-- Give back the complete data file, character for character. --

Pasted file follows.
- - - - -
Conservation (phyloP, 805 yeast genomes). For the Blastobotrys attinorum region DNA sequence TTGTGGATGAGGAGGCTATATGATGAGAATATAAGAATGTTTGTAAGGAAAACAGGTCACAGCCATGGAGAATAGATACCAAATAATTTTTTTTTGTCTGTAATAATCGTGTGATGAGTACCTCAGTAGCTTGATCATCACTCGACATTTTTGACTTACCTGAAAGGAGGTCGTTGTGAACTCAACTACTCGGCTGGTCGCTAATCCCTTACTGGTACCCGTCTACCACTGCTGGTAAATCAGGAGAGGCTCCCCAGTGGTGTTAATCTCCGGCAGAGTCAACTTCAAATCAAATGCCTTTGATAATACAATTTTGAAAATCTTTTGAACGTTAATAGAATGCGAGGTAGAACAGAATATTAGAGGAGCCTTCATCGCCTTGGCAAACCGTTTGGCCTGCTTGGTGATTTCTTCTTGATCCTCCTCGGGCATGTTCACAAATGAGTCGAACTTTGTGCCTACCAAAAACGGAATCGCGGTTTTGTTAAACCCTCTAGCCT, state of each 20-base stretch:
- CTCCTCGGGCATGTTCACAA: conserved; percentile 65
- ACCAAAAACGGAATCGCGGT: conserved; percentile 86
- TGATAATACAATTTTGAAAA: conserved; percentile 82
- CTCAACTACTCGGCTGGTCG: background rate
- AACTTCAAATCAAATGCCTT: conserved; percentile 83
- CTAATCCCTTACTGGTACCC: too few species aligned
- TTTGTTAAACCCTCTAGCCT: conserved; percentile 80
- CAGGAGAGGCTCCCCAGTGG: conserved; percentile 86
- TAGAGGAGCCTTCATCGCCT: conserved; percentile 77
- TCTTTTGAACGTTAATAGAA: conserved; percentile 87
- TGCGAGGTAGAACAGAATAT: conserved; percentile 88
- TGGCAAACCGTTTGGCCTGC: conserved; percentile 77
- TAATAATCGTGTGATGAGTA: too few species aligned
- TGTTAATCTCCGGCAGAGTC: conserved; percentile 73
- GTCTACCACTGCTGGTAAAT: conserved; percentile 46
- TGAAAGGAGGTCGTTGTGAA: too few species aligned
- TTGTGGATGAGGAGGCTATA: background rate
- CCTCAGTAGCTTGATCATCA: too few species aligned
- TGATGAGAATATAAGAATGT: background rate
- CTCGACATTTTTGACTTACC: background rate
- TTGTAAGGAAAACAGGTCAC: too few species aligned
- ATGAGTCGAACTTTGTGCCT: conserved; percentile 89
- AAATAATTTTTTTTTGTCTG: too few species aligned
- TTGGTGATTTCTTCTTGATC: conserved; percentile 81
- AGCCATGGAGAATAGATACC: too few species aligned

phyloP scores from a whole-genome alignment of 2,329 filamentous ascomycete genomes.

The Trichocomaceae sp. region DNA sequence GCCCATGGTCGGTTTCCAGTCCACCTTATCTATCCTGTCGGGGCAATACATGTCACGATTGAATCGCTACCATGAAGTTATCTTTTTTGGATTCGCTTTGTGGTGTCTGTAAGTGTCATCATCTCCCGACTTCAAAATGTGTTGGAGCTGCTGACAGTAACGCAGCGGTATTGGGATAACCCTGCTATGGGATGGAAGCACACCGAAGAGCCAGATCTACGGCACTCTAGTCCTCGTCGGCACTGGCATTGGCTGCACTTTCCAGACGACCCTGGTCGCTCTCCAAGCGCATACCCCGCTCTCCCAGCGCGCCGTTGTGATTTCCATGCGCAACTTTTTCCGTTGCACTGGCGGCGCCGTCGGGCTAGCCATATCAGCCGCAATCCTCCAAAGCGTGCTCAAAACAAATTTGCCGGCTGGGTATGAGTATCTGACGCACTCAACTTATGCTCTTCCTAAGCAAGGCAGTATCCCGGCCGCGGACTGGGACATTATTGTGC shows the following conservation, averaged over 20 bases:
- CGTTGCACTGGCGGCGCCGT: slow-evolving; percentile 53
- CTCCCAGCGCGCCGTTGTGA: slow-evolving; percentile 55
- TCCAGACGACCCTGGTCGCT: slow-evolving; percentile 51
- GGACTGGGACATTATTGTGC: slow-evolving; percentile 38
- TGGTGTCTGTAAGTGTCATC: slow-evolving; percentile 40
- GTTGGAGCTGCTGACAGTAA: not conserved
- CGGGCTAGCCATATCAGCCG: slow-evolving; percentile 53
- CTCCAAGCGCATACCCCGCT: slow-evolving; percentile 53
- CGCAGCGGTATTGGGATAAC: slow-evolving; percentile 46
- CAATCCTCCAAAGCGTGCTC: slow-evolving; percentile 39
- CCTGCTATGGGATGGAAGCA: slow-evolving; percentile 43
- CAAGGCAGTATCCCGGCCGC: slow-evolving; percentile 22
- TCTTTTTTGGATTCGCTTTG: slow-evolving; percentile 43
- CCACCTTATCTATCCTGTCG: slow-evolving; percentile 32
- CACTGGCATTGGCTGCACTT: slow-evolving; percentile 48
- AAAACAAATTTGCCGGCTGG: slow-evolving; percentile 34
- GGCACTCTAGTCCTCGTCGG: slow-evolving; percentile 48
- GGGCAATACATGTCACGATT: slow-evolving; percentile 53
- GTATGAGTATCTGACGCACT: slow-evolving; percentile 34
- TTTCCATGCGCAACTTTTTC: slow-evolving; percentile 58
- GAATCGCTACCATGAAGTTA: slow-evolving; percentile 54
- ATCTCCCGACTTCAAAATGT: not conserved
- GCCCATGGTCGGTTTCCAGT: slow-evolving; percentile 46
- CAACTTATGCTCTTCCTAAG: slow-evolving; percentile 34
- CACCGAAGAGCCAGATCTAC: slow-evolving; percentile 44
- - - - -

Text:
Conservation (phyloP, 805 yeast genomes). For the Blastobotrys attinorum region DNA sequence TTGTGGATGAGGAGGCTATATGATGAGAATATAAGAATGTTTGTAAGGAAAACAGGTCACAGCCATGGAGAATAGATACCAAATAATTTTTTTTTGTCTGTAATAATCGTGTGATGAGTACCTCAGTAGCTTGATCATCACTCGACATTTTTGACTTACCTGAAAGGAGGTCGTTGTGAACTCAACTACTCGGCTGGTCGCTAATCCCTTACTGGTACCCGTCTACCACTGCTGGTAAATCAGGAGAGGCTCCCCAGTGGTGTTAATCTCCGGCAGAGTCAACTTCAAATCAAATGCCTTTGATAATACAATTTTGAAAATCTTTTGAACGTTAATAGAATGCGAGGTAGAACAGAATATTAGAGGAGCCTTCATCGCCTTGGCAAACCGTTTGGCCTGCTTGGTGATTTCTTCTTGATCCTCCTCGGGCATGTTCACAAATGAGTCGAACTTTGTGCCTACCAAAAACGGAATCGCGGTTTTGTTAAACCCTCTAGCCT, state of each 20-base stretch:
- CTCCTCGGGCATGTTCACAA: conserved; percentile 65
- ACCAAAAACGGAATCGCGGT: conserved; percentile 86
- TGATAATACAATTTTGAAAA: conserved; percentile 82
- CTCAACTACTCGGCTGGTCG: background rate
- AACTTCAAATCAAATGCCTT: conserved; percentile 83
- CTAATCCCTTACTGGTACCC: too few species aligned
- TTTGTTAAACCCTCTAGCCT: conserved; percentile 80
- CAGGAGAGGCTCCCCAGTGG: conserved; percentile 86
- TAGAGGAGCCTTCATCGCCT: conserved; percentile 77
- TCTTTTGAACGTTAATAGAA: conserved; percentile 87
- TGCGAGGTAGAACAGAATAT: conserved; percentile 88
- TGGCAAACCGTTTGGCCTGC: conserved; percentile 77
- TAATAATCGTGTGATGAGTA: too few species aligned
- TGTTAATCTCCGGCAGAGTC: conserved; percentile 73
- GTCTACCACTGCTGGTAAAT: conserved; percentile 46
- TGAAAGGAGGTCGTTGTGAA: too few species aligned
- TTGTGGATGAGGAGGCTATA: background rate
- CCTCAGTAGCTTGATCATCA: too few species aligned
- TGATGAGAATATAAGAATGT: background rate
- CTCGACATTTTTGACTTACC: background rate
- TTGTAAGGAAAACAGGTCAC: too few species aligned
- ATGAGTCGAACTTTGTGCCT: conserved; percentile 89
- AAATAATTTTTTTTTGTCTG: too few species aligned
- TTGGTGATTTCTTCTTGATC: conserved; percentile 81
- AGCCATGGAGAATAGATACC: too few species aligned

phyloP scores from a whole-genome alignment of 2,329 filamentous ascomycete genomes.

The Trichocomaceae sp. region DNA sequence GCCCATGGTCGGTTTCCAGTCCACCTTATCTATCCTGTCGGGGCAATACATGTCACGATTGAATCGCTACCATGAAGTTATCTTTTTTGGATTCGCTTTGTGGTGTCTGTAAGTGTCATCATCTCCCGACTTCAAAATGTGTTGGAGCTGCTGACAGTAACGCAGCGGTATTGGGATAACCCTGCTATGGGATGGAAGCACACCGAAGAGCCAGATCTACGGCACTCTAGTCCTCGTCGGCACTGGCATTGGCTGCACTTTCCAGACGACCCTGGTCGCTCTCCAAGCGCATACCCCGCTCTCCCAGCGCGCCGTTGTGATTTCCATGCGCAACTTTTTCCGTTGCACTGGCGGCGCCGTCGGGCTAGCCATATCAGCCGCAATCCTCCAAAGCGTGCTCAAAACAAATTTGCCGGCTGGGTATGAGTATCTGACGCACTCAACTTATGCTCTTCCTAAGCAAGGCAGTATCCCGGCCGCGGACTGGGACATTATTGTGC shows the following conservation, averaged over 20 bases:
- CGTTGCACTGGCGGCGCCGT: slow-evolving; percentile 53
- CTCCCAGCGCGCCGTTGTGA: slow-evolving; percentile 55
- TCCAGACGACCCTGGTCGCT: slow-evolving; percentile 51
- GGACTGGGACATTATTGTGC: slow-evolving; percentile 38
- TGGTGTCTGTAAGTGTCATC: slow-evolving; percentile 40
- GTTGGAGCTGCTGACAGTAA: not conserved
- CGGGCTAGCCATATCAGCCG: slow-evolving; percentile 53
- CTCCAAGCGCATACCCCGCT: slow-evolving; percentile 53
- CGCAGCGGTATTGGGATAAC: slow-evolving; percentile 46
- CAATCCTCCAAAGCGTGCTC: slow-evolving; percentile 39
- CCTGCTATGGGATGGAAGCA: slow-evolving; percentile 43
- CAAGGCAGTATCCCGGCCGC: slow-evolving; percentile 22
- TCTTTTTTGGATTCGCTTTG: slow-evolving; percentile 43
- CCACCTTATCTATCCTGTCG: slow-evolving; percentile 32
- CACTGGCATTGGCTGCACTT: slow-evolving; percentile 48
- AAAACAAATTTGCCGGCTGG: slow-evolving; percentile 34
- GGCACTCTAGTCCTCGTCGG: slow-evolving; percentile 48
- GGGCAATACATGTCACGATT: slow-evolving; percentile 53
- GTATGAGTATCTGACGCACT: slow-evolving; percentile 34
- TTTCCATGCGCAACTTTTTC: slow-evolving; percentile 58
- GAATCGCTACCATGAAGTTA: slow-evolving; percentile 54
- ATCTCCCGACTTCAAAATGT: not conserved
- GCCCATGGTCGGTTTCCAGT: slow-evolving; percentile 46
- CAACTTATGCTCTTCCTAAG: slow-evolving; percentile 34
- CACCGAAGAGCCAGATCTAC: slow-evolving; percentile 44